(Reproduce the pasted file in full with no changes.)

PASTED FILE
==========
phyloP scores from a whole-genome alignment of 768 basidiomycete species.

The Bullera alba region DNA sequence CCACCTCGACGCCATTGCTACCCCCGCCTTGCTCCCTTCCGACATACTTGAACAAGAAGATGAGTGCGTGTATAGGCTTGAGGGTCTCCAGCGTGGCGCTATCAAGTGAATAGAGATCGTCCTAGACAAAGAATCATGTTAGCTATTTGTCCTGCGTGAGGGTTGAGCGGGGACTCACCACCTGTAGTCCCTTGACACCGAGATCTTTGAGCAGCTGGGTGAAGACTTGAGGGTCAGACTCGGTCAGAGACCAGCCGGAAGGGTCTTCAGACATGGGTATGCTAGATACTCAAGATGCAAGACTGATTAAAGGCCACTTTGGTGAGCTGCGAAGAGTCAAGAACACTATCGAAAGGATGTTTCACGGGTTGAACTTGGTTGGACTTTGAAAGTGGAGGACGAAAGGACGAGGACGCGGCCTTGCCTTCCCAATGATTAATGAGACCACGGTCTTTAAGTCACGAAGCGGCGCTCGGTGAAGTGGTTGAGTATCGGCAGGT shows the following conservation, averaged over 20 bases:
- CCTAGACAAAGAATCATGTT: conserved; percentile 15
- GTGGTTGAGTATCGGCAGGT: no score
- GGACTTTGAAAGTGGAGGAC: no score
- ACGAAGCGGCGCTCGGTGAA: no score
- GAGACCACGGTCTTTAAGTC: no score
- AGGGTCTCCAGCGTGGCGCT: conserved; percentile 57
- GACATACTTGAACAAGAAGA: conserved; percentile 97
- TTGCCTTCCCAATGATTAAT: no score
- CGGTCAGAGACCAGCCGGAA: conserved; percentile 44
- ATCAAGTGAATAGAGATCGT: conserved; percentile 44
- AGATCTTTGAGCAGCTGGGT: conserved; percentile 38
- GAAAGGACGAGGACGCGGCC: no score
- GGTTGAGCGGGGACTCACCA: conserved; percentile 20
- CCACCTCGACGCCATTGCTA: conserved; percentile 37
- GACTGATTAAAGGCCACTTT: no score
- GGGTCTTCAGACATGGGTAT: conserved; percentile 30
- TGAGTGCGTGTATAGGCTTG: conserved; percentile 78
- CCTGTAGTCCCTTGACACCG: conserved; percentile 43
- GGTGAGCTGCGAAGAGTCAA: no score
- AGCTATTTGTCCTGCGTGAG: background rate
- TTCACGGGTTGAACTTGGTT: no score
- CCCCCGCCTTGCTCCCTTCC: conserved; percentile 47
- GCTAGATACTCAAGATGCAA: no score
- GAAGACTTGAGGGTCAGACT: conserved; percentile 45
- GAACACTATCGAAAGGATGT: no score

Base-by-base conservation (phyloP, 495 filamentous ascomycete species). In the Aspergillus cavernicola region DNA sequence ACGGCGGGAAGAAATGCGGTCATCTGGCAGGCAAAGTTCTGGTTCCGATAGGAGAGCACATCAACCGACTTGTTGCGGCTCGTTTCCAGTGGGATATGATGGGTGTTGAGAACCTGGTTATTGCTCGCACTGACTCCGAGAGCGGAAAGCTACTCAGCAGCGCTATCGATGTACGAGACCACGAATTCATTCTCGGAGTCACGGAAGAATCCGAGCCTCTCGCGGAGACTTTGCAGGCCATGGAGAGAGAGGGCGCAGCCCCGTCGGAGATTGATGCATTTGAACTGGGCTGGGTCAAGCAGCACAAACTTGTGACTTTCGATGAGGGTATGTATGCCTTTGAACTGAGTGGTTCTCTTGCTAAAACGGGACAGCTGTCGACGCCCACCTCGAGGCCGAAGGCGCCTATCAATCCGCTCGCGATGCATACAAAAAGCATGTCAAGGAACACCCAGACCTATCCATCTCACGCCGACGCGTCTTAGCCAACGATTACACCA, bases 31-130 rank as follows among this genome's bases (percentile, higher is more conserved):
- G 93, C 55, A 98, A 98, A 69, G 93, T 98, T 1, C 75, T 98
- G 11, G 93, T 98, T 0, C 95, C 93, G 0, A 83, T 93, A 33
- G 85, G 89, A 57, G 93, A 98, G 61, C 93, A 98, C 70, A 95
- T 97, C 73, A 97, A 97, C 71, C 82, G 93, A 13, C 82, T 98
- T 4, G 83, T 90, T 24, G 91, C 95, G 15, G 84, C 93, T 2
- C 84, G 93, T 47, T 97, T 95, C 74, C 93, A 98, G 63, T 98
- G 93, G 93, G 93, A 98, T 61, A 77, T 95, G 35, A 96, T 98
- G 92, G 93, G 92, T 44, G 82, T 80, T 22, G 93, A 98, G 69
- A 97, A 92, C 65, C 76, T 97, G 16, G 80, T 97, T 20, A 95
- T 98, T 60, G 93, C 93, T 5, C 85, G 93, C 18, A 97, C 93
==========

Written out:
phyloP scores from a whole-genome alignment of 768 basidiomycete species.

The Bullera alba region DNA sequence CCACCTCGACGCCATTGCTACCCCCGCCTTGCTCCCTTCCGACATACTTGAACAAGAAGATGAGTGCGTGTATAGGCTTGAGGGTCTCCAGCGTGGCGCTATCAAGTGAATAGAGATCGTCCTAGACAAAGAATCATGTTAGCTATTTGTCCTGCGTGAGGGTTGAGCGGGGACTCACCACCTGTAGTCCCTTGACACCGAGATCTTTGAGCAGCTGGGTGAAGACTTGAGGGTCAGACTCGGTCAGAGACCAGCCGGAAGGGTCTTCAGACATGGGTATGCTAGATACTCAAGATGCAAGACTGATTAAAGGCCACTTTGGTGAGCTGCGAAGAGTCAAGAACACTATCGAAAGGATGTTTCACGGGTTGAACTTGGTTGGACTTTGAAAGTGGAGGACGAAAGGACGAGGACGCGGCCTTGCCTTCCCAATGATTAATGAGACCACGGTCTTTAAGTCACGAAGCGGCGCTCGGTGAAGTGGTTGAGTATCGGCAGGT shows the following conservation, averaged over 20 bases:
- CCTAGACAAAGAATCATGTT: conserved; percentile 15
- GTGGTTGAGTATCGGCAGGT: no score
- GGACTTTGAAAGTGGAGGAC: no score
- ACGAAGCGGCGCTCGGTGAA: no score
- GAGACCACGGTCTTTAAGTC: no score
- AGGGTCTCCAGCGTGGCGCT: conserved; percentile 57
- GACATACTTGAACAAGAAGA: conserved; percentile 97
- TTGCCTTCCCAATGATTAAT: no score
- CGGTCAGAGACCAGCCGGAA: conserved; percentile 44
- ATCAAGTGAATAGAGATCGT: conserved; percentile 44
- AGATCTTTGAGCAGCTGGGT: conserved; percentile 38
- GAAAGGACGAGGACGCGGCC: no score
- GGTTGAGCGGGGACTCACCA: conserved; percentile 20
- CCACCTCGACGCCATTGCTA: conserved; percentile 37
- GACTGATTAAAGGCCACTTT: no score
- GGGTCTTCAGACATGGGTAT: conserved; percentile 30
- TGAGTGCGTGTATAGGCTTG: conserved; percentile 78
- CCTGTAGTCCCTTGACACCG: conserved; percentile 43
- GGTGAGCTGCGAAGAGTCAA: no score
- AGCTATTTGTCCTGCGTGAG: background rate
- TTCACGGGTTGAACTTGGTT: no score
- CCCCCGCCTTGCTCCCTTCC: conserved; percentile 47
- GCTAGATACTCAAGATGCAA: no score
- GAAGACTTGAGGGTCAGACT: conserved; percentile 45
- GAACACTATCGAAAGGATGT: no score

Base-by-base conservation (phyloP, 495 filamentous ascomycete species). In the Aspergillus cavernicola region DNA sequence ACGGCGGGAAGAAATGCGGTCATCTGGCAGGCAAAGTTCTGGTTCCGATAGGAGAGCACATCAACCGACTTGTTGCGGCTCGTTTCCAGTGGGATATGATGGGTGTTGAGAACCTGGTTATTGCTCGCACTGACTCCGAGAGCGGAAAGCTACTCAGCAGCGCTATCGATGTACGAGACCACGAATTCATTCTCGGAGTCACGGAAGAATCCGAGCCTCTCGCGGAGACTTTGCAGGCCATGGAGAGAGAGGGCGCAGCCCCGTCGGAGATTGATGCATTTGAACTGGGCTGGGTCAAGCAGCACAAACTTGTGACTTTCGATGAGGGTATGTATGCCTTTGAACTGAGTGGTTCTCTTGCTAAAACGGGACAGCTGTCGACGCCCACCTCGAGGCCGAAGGCGCCTATCAATCCGCTCGCGATGCATACAAAAAGCATGTCAAGGAACACCCAGACCTATCCATCTCACGCCGACGCGTCTTAGCCAACGATTACACCA, bases 31-130 rank as follows among this genome's bases (percentile, higher is more conserved):
- G 93, C 55, A 98, A 98, A 69, G 93, T 98, T 1, C 75, T 98
- G 11, G 93, T 98, T 0, C 95, C 93, G 0, A 83, T 93, A 33
- G 85, G 89, A 57, G 93, A 98, G 61, C 93, A 98, C 70, A 95
- T 97, C 73, A 97, A 97, C 71, C 82, G 93, A 13, C 82, T 98
- T 4, G 83, T 90, T 24, G 91, C 95, G 15, G 84, C 93, T 2
- C 84, G 93, T 47, T 97, T 95, C 74, C 93, A 98, G 63, T 98
- G 93, G 93, G 93, A 98, T 61, A 77, T 95, G 35, A 96, T 98
- G 92, G 93, G 92, T 44, G 82, T 80, T 22, G 93, A 98, G 69
- A 97, A 92, C 65, C 76, T 97, G 16, G 80, T 97, T 20, A 95
- T 98, T 60, G 93, C 93, T 5, C 85, G 93, C 18, A 97, C 93